Constand says he learned his more conservative politics in high school. He entered the SADF in 1951, and it was there that he obtained what he describes as 'a thorough knowledge of communism'. By the age of 42 he had become commander of the army. In 1980, he replaced General Magnus Malan as chief of staff of the SADF at a time when South African troops were deeply involved in the Mozambican and Angolan civil wars and were battling Swapo guerrillas fighting for Namibia's independence.

'Being soldiers, we studied these revolutionary movements. I learned how the USSR directed its idea of expansion. We got involved in Angola and Mozambique to resist the expansion of communism to South Africa.'

Braam took a near-opposite road. He travelled through the United States and completed his theological studies in 1962. Then he went to the Netherlands, where he met his mentor, J C Hoegendijk, an academic who as a Christian student leader had been involved in the resistance to Nazi occupation. Mr Hoegendijk told his students of a time when the underground was hiding Jewish children. When food became scarce, the Germans introduced a system of coupons. The problem was how to feed the children. The underground decided that the most beautiful woman would sleep with the German officers, kill them and steal the coupons. 'That introduced to me a theological position that I could be in the Dutch Reformed Church.

'Essentially, we (the Afrikaners) have a theological error. It's our concept of God, the way we use the Bible. It's an unholy unity of religion and nationalism. It's a heresy,' he said. Following in the footsteps of the anti-apartheid DRC minister Beyers Naude, Braam broke with the church. In the 1960s he worked on theological commissions which described apartheid as 'pseudo-Gospel', earning him the wrath of the Afrikaner establishment.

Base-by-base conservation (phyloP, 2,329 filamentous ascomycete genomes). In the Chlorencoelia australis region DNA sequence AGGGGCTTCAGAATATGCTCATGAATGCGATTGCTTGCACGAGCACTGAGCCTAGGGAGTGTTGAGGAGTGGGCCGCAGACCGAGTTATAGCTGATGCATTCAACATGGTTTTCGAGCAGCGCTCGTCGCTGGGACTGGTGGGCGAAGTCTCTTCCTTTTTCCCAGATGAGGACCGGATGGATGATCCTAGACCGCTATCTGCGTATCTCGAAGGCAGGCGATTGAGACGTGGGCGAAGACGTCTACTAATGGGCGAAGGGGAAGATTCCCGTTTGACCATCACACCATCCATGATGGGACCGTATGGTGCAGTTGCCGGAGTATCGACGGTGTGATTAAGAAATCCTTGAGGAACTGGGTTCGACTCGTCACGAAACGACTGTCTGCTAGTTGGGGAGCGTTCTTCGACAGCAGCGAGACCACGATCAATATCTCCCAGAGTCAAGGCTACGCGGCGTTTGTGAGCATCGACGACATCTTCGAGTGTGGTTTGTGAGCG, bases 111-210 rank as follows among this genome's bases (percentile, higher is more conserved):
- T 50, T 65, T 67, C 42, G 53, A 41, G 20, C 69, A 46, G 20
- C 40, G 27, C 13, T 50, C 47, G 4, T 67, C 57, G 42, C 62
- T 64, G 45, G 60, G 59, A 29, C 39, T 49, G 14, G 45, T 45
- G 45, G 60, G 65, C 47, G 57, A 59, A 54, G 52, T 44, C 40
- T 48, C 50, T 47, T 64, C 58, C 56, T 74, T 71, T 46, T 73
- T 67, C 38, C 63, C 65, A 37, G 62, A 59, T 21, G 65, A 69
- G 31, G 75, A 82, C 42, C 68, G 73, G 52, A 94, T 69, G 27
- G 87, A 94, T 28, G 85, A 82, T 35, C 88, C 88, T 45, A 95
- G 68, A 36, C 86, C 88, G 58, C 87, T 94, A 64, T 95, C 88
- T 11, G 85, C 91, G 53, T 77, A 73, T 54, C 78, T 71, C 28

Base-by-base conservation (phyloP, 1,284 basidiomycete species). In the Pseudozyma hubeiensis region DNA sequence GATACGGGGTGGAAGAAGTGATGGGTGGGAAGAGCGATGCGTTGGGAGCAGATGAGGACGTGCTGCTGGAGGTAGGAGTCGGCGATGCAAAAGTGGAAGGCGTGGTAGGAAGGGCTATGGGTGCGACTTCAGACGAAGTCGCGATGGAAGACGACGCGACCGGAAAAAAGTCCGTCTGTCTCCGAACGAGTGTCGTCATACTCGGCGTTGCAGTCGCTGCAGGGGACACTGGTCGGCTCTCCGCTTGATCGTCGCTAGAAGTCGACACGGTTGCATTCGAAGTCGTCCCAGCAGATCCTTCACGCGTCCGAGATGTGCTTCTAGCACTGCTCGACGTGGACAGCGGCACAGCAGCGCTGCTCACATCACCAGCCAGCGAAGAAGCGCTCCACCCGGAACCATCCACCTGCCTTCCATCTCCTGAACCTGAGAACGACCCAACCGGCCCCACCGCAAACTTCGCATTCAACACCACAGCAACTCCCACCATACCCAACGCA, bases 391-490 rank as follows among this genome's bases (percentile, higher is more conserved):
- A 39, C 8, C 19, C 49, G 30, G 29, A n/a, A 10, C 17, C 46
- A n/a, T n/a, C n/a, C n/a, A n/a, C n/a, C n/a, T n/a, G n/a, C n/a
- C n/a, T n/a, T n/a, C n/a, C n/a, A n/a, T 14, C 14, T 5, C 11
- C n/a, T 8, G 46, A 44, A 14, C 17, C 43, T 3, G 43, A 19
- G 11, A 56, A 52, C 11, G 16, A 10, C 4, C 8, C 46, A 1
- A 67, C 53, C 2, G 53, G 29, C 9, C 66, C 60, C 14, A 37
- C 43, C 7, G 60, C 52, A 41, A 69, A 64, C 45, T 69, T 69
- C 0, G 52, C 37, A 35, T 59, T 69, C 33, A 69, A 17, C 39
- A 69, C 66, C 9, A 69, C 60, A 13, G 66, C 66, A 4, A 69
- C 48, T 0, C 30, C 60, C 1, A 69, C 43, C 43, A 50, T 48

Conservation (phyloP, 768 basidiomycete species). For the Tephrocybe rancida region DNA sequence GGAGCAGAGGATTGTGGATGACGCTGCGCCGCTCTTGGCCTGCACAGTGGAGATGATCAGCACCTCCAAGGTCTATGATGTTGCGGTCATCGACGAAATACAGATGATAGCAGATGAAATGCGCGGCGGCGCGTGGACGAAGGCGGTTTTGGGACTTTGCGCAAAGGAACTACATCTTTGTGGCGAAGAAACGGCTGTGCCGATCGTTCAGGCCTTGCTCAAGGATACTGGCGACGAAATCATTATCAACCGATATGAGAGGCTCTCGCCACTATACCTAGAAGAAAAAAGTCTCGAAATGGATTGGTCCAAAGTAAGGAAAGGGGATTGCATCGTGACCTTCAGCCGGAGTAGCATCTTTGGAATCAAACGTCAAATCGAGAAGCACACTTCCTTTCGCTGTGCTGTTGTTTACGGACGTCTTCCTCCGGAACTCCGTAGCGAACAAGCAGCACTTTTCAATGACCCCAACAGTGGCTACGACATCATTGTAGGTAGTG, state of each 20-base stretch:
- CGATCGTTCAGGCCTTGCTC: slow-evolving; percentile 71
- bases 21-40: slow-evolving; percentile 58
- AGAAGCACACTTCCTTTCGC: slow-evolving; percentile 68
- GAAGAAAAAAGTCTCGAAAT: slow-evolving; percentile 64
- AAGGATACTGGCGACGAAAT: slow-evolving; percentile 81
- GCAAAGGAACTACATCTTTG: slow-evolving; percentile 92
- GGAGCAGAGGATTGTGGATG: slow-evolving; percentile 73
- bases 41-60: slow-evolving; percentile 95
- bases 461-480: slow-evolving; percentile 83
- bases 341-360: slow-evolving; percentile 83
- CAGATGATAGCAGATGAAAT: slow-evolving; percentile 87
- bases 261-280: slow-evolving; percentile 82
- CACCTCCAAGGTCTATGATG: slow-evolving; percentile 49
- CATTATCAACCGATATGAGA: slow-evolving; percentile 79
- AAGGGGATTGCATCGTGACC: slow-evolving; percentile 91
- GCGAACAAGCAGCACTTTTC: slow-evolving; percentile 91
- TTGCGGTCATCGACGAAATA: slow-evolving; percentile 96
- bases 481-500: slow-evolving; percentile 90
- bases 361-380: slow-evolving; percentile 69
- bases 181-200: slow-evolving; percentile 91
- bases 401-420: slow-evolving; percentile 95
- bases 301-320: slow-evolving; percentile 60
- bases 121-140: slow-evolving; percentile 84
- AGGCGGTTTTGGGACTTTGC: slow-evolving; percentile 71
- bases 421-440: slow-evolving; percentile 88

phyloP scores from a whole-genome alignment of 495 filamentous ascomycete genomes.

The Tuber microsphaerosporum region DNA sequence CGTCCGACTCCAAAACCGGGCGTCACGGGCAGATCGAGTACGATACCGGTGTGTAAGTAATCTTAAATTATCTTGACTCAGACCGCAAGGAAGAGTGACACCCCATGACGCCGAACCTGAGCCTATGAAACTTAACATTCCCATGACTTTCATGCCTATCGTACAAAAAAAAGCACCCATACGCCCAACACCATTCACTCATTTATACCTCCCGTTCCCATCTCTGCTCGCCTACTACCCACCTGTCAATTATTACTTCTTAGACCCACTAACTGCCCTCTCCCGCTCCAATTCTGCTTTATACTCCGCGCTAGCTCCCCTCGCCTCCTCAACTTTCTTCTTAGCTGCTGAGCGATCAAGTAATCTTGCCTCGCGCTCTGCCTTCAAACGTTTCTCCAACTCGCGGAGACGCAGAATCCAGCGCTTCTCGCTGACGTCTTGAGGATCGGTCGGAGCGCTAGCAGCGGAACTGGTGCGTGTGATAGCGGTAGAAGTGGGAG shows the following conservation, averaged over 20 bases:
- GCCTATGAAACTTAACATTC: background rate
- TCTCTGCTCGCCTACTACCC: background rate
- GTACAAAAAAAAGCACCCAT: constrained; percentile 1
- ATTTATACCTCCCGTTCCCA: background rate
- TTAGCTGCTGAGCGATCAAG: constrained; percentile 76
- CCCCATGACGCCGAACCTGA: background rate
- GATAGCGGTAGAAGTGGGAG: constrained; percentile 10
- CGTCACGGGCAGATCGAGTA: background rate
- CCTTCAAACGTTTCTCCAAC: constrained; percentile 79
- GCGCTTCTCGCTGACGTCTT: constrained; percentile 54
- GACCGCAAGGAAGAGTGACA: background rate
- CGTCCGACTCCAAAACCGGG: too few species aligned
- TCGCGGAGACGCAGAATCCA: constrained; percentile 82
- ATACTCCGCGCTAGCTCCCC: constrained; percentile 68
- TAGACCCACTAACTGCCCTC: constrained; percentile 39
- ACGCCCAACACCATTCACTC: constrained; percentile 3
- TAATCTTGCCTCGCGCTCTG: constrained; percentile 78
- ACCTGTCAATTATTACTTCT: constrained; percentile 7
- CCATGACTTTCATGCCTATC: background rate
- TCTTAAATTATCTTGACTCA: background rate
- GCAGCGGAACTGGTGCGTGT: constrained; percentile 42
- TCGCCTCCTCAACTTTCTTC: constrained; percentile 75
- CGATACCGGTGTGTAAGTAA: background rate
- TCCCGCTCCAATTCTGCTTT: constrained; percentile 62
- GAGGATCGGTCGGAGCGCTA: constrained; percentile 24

Constand had become a bit of a heretic in his own right, by arguing for 'the importance of accommodating black political aspirations so that we could succeed in keeping out communism'.

In an ironic twist of history, Constand probably contributed to his brother's radicalisation. As director of army operations in 1974, the then Brigadier Viljoen suggested the consolidation of the black 'homelands' set up under the apartheid system, arguing that their physical fragmentation was a threat to South Africa's security. Braam's farm was on the border with the Kwandebele bantustan, and when the security forces began forced removals to consolidate the homeland, his house became a meeting-point for the Ndebele underground. The police, he said, used 'very, very ugly methods', and Braam took journalists to see the operations. He was interrogated and at one point was a wanted man.

Today, the Viljoen brothers remain close and share a fear for the future. Braam worries about the growing impatience among blacks for economic and political change, and about a white backlash against attacks on white farmers. Like many whites, he was frightened by the explosion of black unrest after last month's assassination of the Communist Party leader Chris Hani. 'Even the most liberal people I know say this cannot happen,' he said. 'We need change, but we need control.'

Constand blames politicians for the growth of radicalism in the townships. 'Had the politicians of the period taken timely action, the black people would not have been in contact with Moscow. The pity is the inactivity of the Afrikaners in the political field,' he said. 'There were many indications that things were going wrong, but they did nothing.'

The Afrikaners, Braam believes, face 'an existential crisis of the first degree. In a way we have to pay for the price of decades of indoctrination. It was a system in which it was better not to think for yourself. We were brought up into a system that had no cracks, and now it's falling apart.'

(Photographs omitted)